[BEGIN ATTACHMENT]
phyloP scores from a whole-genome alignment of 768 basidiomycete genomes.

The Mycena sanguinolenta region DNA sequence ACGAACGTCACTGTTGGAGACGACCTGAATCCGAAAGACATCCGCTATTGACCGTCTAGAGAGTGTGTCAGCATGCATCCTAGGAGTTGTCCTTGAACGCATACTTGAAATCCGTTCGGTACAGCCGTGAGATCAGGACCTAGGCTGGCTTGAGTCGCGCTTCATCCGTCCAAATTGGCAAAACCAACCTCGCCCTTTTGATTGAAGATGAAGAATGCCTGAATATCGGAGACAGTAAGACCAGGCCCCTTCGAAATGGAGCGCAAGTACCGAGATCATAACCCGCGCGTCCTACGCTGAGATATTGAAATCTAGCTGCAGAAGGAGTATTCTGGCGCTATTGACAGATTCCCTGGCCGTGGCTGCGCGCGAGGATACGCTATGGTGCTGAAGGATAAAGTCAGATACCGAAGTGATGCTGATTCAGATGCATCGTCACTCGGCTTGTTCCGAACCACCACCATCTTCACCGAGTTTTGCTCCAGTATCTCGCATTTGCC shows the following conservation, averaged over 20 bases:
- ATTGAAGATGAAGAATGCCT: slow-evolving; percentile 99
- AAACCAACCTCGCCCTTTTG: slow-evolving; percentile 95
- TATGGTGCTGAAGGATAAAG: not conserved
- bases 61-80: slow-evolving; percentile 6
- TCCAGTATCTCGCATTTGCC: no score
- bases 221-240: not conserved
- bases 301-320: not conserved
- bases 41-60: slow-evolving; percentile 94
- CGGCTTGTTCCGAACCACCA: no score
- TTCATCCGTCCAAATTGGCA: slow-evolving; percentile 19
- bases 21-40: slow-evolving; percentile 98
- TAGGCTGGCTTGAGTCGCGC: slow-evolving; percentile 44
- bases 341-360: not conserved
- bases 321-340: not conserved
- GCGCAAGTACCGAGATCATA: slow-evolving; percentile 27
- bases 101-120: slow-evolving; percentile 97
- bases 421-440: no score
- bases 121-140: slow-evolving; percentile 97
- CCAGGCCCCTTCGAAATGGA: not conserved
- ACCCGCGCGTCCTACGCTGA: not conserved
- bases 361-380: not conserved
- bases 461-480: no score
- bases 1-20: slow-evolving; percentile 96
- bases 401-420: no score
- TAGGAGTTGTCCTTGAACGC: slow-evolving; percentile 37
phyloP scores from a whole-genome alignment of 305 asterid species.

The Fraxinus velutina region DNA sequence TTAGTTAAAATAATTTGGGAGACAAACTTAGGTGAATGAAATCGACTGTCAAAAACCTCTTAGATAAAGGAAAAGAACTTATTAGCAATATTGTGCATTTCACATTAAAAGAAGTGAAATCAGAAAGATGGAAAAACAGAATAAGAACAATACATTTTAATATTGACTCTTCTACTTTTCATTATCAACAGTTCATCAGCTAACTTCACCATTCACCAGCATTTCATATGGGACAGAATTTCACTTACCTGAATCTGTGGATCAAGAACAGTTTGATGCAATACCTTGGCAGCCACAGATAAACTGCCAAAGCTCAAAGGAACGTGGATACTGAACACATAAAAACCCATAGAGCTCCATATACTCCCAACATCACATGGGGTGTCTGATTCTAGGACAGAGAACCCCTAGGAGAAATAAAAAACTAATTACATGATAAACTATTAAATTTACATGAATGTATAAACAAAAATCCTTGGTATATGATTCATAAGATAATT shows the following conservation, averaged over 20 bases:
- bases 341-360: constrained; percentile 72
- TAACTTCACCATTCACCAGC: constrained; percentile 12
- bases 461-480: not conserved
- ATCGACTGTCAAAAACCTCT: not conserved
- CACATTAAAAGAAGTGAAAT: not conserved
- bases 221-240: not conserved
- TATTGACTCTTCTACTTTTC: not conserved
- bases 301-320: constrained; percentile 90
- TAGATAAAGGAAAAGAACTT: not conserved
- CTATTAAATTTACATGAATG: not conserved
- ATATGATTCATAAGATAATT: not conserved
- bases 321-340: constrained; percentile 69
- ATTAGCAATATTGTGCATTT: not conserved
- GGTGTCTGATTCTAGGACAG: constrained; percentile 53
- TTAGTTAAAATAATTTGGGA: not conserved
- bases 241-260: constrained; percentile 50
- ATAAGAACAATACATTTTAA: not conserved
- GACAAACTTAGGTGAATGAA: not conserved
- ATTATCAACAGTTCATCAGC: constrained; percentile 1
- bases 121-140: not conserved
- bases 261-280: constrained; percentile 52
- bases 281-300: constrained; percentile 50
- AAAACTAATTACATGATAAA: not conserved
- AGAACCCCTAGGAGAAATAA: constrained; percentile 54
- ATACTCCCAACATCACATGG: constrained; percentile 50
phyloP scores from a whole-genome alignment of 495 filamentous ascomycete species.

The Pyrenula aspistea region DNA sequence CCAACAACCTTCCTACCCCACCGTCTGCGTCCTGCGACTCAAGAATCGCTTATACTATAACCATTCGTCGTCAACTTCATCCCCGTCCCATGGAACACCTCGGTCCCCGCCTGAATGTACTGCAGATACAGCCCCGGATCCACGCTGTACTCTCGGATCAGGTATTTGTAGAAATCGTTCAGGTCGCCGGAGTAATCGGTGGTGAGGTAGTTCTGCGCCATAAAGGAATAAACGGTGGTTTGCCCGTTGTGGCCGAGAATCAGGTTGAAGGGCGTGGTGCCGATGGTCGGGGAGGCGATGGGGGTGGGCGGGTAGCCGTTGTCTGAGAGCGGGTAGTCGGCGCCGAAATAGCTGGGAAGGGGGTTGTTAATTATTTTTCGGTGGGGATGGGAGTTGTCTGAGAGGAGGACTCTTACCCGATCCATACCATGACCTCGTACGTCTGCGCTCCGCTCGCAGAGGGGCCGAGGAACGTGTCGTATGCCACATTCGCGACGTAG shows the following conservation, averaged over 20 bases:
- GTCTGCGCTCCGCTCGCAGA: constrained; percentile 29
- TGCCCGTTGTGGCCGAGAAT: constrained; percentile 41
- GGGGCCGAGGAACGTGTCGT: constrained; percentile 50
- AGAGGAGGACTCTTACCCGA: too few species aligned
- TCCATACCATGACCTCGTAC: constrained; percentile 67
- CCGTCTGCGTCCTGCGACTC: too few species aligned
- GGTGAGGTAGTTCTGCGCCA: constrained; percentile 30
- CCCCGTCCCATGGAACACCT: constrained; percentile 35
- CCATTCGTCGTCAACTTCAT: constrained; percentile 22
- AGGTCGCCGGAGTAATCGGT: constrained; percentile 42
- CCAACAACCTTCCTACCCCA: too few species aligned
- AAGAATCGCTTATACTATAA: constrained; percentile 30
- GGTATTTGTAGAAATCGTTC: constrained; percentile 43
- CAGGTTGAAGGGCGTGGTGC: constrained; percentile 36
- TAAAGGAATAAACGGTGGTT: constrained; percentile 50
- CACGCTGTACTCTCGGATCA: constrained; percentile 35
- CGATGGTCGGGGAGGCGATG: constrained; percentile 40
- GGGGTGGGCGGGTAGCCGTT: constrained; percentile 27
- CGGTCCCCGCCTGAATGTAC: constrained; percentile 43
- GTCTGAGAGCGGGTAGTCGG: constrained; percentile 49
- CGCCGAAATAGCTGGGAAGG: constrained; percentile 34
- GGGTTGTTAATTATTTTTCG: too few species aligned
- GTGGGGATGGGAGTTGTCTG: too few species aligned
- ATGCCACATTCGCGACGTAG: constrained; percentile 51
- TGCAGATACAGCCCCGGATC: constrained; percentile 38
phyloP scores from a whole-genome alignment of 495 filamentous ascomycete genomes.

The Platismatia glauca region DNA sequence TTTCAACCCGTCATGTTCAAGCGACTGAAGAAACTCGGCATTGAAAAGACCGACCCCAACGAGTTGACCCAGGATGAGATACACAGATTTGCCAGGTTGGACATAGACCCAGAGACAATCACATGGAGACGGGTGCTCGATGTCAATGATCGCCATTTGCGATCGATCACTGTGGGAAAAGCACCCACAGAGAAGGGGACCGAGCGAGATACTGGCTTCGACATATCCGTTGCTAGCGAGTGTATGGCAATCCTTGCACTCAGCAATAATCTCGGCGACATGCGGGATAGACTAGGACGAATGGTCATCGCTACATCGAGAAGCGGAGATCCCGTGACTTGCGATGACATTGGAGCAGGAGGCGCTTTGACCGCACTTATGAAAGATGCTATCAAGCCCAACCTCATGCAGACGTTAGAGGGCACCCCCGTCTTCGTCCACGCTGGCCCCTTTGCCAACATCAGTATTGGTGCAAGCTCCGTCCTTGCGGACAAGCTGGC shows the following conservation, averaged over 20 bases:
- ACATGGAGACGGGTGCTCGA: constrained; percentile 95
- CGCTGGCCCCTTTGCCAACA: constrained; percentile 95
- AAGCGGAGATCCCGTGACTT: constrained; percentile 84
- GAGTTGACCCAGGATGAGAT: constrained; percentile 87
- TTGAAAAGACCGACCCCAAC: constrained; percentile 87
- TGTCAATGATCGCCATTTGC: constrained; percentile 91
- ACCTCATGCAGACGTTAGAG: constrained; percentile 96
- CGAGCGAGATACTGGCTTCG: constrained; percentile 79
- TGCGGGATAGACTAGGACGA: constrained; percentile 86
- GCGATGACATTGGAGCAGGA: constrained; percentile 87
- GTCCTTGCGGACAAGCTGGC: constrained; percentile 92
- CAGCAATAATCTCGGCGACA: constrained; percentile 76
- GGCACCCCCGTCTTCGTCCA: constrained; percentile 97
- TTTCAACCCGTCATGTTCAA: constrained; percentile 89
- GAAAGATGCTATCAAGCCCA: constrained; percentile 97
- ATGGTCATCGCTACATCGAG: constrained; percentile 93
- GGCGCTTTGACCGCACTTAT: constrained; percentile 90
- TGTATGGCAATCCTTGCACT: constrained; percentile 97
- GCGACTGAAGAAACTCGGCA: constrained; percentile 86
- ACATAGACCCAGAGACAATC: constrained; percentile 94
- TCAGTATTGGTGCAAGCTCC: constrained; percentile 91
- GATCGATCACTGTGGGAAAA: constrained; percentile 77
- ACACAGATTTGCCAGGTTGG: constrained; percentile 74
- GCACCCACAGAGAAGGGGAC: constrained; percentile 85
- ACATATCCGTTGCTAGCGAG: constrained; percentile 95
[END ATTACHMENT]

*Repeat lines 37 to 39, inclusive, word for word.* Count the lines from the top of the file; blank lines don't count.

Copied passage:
- bases 301-320: constrained; percentile 90
- TAGATAAAGGAAAAGAACTT: not conserved
- CTATTAAATTTACATGAATG: not conserved